Thursday, February 12, 2015

A bit worse before it gets better

Toward Precision Medicine: Building a Knowledge Network for Biomedical Research and a New Taxonomy of Disease

A new mental frame was created some weeks ago when President Obama gave a speach on the creation of the initiative on Precision Medicine. To be honest, the term was in the title of a 2011 report by IOM.
In my opinion, it is a bundle: stratified medicine+big data+regulatory science+... This is the bundle of the new buzzword, and unless new details arise, nothing specially new.
Now the New Yorker speaks abouts the problems of precision medicine, and focuses on the risks. The final paragraph illustrates the issue:
For Solomon, genetics is simply a new tool with a learning curve, the same as any other. “When the electrocardiogram was first developed, about a hundred years ago, most physicians thought it was voodoo,” Solomon said. “Now, if you don’t understand it, then you shouldn’t be practicing medicine.” But Mary Norton sees that analogy as too simplistic. The pace of genetics research, the variability of test methods and results, and the aura of infallibility with which the tests are marketed, she told me, make this advance a more complicated one than the EKG. Norton believes that, as genetics becomes increasingly integrated into medical care, “over time everyone will come to have a better understanding of genetics.” But, as the demand for DNA testing increases, she says, “it will probably be a bit worse before it gets better.”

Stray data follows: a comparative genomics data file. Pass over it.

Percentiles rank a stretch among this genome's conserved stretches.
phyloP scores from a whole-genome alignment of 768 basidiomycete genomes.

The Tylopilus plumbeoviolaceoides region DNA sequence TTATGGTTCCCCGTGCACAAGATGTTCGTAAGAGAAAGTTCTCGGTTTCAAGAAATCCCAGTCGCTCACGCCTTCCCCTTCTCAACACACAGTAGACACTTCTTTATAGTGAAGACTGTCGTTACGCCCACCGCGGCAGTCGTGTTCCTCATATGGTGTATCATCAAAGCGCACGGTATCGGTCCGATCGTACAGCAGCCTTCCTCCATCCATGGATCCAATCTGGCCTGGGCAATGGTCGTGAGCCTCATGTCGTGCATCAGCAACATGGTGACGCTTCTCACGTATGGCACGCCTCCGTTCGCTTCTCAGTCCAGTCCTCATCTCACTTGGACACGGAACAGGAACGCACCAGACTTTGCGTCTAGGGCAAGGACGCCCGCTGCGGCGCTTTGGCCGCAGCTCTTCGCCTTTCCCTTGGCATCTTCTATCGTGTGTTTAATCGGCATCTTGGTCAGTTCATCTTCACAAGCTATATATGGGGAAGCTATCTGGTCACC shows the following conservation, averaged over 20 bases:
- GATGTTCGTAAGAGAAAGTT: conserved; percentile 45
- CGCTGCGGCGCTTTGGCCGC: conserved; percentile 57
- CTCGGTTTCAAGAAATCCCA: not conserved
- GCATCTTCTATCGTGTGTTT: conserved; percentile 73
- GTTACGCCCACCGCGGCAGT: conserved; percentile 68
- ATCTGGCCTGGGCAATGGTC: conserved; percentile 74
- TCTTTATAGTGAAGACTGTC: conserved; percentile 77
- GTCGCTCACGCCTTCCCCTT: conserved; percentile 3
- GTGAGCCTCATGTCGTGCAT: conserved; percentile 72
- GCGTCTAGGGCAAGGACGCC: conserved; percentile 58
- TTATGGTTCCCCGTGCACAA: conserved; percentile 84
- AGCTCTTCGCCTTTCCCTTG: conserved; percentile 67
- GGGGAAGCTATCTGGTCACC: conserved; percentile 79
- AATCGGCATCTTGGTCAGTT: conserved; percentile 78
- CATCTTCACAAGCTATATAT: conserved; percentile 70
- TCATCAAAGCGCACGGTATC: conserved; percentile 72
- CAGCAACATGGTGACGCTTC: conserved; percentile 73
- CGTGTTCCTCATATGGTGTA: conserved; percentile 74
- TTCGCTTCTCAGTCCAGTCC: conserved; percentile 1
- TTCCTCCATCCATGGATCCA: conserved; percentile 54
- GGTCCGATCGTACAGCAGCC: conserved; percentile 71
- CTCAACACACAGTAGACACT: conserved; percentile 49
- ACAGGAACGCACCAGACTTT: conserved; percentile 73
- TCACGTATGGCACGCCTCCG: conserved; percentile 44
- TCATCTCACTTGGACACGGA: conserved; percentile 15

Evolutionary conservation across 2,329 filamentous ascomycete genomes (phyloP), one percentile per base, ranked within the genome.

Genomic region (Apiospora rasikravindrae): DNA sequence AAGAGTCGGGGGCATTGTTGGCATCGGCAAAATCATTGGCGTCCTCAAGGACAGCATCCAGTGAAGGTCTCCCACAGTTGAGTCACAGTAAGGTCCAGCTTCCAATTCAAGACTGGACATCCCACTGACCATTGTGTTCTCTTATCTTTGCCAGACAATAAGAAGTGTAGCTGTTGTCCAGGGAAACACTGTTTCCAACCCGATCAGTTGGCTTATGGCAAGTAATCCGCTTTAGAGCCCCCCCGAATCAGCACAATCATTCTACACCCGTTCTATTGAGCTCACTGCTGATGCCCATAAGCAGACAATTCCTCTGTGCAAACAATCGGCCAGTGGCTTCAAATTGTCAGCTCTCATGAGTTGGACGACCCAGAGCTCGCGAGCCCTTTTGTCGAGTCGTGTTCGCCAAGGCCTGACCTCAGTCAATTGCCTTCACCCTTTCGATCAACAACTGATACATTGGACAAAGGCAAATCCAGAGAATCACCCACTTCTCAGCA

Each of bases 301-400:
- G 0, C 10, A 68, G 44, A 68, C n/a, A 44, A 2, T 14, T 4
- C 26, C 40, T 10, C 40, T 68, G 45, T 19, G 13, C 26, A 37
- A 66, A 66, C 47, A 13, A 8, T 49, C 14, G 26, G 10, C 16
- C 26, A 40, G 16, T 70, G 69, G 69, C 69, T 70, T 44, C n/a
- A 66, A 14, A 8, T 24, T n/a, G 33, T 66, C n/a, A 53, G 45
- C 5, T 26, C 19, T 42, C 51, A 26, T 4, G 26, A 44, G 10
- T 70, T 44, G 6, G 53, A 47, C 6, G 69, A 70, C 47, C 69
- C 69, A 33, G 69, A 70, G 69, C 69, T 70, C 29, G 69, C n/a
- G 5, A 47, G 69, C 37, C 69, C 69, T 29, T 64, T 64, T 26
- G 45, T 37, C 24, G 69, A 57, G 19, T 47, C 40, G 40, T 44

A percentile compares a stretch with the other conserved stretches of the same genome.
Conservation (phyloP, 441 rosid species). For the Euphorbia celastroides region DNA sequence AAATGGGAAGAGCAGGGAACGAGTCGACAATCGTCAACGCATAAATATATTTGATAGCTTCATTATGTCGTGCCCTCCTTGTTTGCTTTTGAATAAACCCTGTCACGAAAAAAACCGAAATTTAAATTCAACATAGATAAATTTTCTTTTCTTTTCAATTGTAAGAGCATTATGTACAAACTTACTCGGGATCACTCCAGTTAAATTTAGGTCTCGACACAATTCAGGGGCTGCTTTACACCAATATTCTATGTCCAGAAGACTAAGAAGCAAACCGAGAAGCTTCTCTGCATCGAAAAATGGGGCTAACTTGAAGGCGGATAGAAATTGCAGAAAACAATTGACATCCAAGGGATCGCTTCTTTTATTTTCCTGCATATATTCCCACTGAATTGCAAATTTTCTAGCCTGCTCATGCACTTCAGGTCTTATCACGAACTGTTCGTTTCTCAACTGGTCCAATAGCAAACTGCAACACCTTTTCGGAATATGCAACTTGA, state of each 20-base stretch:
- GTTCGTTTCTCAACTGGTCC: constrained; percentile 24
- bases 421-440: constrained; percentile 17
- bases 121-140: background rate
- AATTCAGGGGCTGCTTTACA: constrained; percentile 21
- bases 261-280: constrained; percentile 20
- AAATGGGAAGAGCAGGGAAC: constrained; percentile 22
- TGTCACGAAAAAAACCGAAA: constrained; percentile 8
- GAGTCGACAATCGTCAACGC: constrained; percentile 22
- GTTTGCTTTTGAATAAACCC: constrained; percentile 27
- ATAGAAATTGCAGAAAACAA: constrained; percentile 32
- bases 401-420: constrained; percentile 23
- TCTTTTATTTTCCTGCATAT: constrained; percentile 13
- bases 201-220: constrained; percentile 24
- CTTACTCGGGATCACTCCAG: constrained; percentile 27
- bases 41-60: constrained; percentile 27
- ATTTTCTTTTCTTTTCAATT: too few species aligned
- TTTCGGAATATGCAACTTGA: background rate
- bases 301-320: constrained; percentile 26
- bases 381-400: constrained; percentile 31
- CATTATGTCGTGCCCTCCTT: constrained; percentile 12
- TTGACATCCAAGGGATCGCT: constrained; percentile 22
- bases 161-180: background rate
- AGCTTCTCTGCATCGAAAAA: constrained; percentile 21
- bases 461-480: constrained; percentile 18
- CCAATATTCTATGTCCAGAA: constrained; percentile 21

Could we avoid the initial bit worse of  "imprecision of stratified medicine"? . I'm full convinced that appropriate regulatory efforts could mitigate such impact. Unfortunately, governments are on vacation.

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